4DP FTP seems below my true FTP

Isn’t the point of destroying yourself on the MAP section so that we don’t get an inflated FTP? The two times I have done the FF I have killed myself on the MAP… and then killed myself on the 20min test. It feels like I’m just trying to hang in there for more than half of the 20min test, and it really hurts, but that’s the point right? I have ended up with very similar scores to my half monty results doing this, and I definitely have a sustained weakness with my MAP being almost 130% of my FTP from FF results.


No. There’s a difference between doing it hard and “destroying”. You’re not supposed to be destroyed.

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Interesting…I thought it was supposed to be done to exhaustion? I don’t mean that I go out too hard and then hang on, I try to negative split it (haven’t done this properly in the 5 minute test yet), but I am still basically completely exhausted by the end.

It’s certainly a subtle line because the 5 minute is supposed to be a max effort. Max effort means, well, max effort.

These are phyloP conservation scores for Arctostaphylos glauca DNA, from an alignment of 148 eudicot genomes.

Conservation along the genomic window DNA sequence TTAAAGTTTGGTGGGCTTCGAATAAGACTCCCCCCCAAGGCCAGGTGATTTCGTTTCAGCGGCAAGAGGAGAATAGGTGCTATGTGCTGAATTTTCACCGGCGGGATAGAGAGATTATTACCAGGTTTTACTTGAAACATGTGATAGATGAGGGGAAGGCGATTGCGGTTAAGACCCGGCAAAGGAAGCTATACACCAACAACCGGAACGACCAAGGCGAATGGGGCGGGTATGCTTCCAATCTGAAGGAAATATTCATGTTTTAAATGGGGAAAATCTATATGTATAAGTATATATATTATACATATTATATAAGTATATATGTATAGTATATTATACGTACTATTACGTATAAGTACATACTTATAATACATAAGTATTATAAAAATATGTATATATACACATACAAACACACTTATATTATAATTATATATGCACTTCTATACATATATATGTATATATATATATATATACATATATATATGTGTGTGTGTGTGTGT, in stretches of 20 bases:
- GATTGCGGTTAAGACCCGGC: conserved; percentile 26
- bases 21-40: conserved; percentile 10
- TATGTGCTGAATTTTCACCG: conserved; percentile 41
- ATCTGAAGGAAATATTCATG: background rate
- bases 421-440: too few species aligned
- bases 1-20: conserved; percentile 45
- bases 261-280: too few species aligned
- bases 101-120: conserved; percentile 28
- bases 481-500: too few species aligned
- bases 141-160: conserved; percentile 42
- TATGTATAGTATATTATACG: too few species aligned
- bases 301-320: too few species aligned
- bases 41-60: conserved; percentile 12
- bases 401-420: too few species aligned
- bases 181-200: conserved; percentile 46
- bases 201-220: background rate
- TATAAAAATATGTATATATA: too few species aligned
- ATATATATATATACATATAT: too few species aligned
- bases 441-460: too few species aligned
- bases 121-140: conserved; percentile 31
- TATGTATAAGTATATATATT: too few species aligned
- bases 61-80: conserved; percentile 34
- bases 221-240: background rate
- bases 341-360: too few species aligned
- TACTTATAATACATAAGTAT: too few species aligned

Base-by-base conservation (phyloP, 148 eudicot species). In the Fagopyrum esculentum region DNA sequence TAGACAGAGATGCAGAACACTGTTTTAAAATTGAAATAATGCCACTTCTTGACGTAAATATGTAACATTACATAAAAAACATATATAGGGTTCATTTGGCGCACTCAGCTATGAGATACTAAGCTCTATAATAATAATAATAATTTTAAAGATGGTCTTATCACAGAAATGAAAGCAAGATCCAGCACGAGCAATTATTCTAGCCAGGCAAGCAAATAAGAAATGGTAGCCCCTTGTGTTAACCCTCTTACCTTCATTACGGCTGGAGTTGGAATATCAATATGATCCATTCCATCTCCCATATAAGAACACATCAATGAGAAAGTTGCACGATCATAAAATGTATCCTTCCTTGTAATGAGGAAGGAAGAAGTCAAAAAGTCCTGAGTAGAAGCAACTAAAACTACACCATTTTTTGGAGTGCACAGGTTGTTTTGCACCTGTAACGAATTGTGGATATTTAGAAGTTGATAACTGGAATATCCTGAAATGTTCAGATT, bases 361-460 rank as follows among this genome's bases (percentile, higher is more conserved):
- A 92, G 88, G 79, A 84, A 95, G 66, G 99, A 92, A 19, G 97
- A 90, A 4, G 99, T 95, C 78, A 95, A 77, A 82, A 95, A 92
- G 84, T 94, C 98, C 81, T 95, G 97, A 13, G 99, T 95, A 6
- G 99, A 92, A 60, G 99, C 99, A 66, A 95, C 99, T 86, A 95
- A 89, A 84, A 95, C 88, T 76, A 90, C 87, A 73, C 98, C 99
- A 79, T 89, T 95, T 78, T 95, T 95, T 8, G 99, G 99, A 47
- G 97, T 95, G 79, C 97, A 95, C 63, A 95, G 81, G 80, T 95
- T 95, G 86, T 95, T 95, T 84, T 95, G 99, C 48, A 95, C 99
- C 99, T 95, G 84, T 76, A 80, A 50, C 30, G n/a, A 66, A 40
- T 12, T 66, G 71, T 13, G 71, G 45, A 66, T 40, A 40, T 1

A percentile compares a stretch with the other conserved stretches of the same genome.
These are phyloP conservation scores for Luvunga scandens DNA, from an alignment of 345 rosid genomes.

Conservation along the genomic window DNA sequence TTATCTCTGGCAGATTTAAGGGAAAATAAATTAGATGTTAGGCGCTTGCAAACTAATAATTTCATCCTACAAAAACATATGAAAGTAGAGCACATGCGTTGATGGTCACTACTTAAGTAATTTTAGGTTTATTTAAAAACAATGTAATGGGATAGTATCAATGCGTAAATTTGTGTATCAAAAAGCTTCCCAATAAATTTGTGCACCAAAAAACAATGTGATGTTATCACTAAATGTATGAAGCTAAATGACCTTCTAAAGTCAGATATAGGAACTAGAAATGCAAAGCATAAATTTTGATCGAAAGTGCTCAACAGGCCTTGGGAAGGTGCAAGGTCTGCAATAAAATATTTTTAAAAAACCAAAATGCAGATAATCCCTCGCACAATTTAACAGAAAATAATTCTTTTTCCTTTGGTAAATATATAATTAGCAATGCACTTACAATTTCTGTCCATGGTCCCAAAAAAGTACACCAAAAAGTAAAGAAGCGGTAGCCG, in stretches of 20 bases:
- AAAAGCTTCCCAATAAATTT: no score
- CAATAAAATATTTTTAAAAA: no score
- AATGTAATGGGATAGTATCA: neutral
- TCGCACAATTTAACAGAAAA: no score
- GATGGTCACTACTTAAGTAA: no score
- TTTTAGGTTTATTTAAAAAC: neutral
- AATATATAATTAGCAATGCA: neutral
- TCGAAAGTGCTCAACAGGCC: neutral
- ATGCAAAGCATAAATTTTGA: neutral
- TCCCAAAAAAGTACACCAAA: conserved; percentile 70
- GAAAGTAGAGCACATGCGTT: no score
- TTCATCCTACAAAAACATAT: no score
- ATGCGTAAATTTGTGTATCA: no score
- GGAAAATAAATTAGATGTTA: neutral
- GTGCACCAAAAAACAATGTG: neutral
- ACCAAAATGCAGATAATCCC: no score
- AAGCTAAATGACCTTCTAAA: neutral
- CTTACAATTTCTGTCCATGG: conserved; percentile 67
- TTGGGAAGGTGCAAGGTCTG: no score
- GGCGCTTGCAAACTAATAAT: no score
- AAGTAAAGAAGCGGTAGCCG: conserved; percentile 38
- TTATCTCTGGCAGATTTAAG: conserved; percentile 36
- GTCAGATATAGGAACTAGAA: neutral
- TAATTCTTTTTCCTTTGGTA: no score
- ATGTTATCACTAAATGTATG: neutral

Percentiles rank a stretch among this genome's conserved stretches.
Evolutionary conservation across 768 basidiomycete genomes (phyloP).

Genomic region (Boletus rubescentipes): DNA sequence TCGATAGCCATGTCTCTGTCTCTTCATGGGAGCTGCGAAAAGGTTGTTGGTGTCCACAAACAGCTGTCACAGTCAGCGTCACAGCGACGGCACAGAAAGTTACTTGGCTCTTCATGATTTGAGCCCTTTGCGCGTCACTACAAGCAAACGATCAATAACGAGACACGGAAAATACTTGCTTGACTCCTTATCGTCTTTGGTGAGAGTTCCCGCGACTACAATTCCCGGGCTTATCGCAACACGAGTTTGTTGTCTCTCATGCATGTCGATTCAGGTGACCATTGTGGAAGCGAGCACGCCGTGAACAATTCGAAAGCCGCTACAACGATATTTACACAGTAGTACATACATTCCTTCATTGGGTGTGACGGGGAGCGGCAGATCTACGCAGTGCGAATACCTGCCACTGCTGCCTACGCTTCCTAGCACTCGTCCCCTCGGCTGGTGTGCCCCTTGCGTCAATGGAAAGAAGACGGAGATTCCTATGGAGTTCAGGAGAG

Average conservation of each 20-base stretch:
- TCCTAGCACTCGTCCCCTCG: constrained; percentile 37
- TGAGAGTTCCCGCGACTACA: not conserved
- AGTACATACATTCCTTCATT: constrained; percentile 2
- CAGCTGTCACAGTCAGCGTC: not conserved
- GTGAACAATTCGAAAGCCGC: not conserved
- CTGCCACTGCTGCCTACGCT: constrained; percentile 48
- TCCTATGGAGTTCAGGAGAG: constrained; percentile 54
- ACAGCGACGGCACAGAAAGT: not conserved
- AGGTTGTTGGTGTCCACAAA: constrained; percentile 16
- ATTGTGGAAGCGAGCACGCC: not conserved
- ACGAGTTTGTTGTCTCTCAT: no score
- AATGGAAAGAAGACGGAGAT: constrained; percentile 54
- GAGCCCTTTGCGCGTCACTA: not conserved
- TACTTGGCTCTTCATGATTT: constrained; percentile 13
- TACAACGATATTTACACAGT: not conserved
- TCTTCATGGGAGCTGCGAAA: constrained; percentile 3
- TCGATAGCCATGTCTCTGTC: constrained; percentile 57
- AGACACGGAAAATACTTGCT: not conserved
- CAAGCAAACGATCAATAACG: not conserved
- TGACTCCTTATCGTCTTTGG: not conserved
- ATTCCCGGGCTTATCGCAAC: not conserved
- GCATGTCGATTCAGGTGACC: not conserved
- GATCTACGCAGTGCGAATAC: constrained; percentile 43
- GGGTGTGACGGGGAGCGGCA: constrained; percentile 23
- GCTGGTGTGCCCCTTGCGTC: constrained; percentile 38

I think there are two potential issues here.

One, if you’re so destroyed after the five that you can’t hold what you want to for the 20, then i think that means you tapped deeply enough into anaerobic energy stores that while your 5 minute might be a valid 5 minute test (after all, max is max) it’s not really your max AEROBIC power as would need to be reflected in the app. Coaches, check me if that’s wrong but i think that’s the reason why the app adjusts down MAP if it’s greater than a certain percentage of FTP, because otherwise why would it?

The related issue is that if you don’t go all out in the five (and hence haven’t depleted anaerobic energy stores) then you can get an overinflated 20 minute test by having those available. That’s why SUF does it the way they do and they don’t rely on 20 mins x .95, because people with different levels of anaerobic contribution to a 20 minute duration need a different multiplier (and so it could be .9 or .92 for someone and not .95).